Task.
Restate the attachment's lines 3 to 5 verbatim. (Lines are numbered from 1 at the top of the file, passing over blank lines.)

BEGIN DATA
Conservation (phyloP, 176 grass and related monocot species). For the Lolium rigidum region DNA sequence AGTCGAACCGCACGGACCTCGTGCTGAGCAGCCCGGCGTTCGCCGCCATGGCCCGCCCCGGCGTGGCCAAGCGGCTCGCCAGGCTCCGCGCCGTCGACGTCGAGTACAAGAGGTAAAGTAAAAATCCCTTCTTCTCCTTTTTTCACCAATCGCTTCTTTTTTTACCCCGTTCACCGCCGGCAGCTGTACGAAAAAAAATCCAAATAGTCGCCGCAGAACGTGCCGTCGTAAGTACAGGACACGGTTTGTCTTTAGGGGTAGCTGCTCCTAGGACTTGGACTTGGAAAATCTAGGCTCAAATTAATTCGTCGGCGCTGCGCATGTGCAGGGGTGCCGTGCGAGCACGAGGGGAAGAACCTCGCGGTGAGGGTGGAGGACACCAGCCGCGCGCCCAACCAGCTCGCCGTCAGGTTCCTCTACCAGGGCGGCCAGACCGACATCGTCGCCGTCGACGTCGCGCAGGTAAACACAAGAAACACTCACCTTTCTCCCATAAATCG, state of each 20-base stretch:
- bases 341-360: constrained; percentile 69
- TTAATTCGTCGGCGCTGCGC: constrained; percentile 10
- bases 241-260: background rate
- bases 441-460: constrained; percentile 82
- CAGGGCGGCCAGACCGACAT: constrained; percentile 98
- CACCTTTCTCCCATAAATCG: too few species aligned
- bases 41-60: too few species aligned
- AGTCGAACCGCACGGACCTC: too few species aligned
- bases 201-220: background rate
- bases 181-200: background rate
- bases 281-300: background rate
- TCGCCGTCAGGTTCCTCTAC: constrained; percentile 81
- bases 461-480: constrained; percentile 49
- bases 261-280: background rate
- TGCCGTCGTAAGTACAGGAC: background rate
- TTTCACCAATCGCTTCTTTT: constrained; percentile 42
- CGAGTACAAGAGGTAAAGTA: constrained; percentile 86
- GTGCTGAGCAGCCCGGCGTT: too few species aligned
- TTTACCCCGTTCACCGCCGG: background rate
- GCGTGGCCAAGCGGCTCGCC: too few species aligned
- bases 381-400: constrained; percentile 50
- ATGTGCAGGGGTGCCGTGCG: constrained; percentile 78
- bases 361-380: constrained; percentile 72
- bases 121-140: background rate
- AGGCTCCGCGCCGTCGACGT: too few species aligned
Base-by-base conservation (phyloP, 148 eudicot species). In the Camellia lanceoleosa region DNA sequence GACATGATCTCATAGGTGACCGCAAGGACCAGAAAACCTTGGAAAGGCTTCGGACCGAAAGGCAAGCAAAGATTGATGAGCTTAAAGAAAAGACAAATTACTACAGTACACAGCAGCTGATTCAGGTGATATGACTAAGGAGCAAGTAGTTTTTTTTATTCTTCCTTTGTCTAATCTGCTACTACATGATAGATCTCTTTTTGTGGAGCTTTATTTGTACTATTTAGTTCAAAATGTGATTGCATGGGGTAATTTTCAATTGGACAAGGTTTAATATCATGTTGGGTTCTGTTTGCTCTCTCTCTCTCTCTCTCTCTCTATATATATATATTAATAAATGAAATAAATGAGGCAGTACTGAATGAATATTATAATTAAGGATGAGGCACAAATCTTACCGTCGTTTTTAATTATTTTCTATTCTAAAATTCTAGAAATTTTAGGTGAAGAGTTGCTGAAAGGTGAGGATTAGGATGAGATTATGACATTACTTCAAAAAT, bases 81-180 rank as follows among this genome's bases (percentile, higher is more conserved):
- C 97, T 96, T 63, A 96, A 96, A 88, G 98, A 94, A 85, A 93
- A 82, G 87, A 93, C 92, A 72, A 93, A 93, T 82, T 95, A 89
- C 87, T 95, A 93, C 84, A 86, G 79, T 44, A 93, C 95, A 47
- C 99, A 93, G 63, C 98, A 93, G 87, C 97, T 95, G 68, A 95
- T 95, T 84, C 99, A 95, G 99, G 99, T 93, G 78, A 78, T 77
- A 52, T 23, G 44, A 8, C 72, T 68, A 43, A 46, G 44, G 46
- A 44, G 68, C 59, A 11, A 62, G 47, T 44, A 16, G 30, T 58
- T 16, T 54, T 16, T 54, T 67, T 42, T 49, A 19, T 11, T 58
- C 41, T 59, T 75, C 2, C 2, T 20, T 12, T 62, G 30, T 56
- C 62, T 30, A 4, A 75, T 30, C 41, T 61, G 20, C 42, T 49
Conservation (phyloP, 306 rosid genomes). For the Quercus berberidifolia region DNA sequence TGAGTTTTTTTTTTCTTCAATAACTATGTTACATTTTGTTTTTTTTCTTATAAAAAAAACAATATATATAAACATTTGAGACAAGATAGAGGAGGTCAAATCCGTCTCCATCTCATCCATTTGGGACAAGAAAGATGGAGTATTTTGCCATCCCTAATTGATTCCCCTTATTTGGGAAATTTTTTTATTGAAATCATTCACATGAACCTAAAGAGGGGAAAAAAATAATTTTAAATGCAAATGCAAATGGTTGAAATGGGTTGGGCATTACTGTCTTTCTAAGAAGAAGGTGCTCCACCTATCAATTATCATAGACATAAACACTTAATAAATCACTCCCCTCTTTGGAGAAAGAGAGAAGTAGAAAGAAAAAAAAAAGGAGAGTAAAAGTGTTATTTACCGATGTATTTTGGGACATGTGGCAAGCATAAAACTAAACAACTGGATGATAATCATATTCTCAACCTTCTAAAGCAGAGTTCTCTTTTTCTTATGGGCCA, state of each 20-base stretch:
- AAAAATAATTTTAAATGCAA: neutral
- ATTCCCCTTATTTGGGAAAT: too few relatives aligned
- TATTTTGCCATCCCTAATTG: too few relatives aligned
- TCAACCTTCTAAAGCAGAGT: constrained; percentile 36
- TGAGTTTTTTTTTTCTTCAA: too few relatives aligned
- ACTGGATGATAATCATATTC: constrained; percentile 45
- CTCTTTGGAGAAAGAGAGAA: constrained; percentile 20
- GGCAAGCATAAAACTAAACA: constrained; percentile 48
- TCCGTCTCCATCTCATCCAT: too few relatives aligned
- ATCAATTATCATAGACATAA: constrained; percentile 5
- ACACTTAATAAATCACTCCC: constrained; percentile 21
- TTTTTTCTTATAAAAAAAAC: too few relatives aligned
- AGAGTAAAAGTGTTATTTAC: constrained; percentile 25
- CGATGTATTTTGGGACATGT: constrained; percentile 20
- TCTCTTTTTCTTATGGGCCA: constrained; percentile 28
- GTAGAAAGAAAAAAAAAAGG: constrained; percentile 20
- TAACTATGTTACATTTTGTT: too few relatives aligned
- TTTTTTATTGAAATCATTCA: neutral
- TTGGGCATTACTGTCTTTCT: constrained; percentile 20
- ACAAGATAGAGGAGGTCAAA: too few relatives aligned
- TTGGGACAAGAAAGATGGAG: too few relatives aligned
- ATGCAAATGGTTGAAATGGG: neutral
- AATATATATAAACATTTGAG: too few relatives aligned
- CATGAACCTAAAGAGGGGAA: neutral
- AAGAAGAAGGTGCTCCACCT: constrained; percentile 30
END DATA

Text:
- TTAATTCGTCGGCGCTGCGC: constrained; percentile 10
- bases 241-260: background rate
- bases 441-460: constrained; percentile 82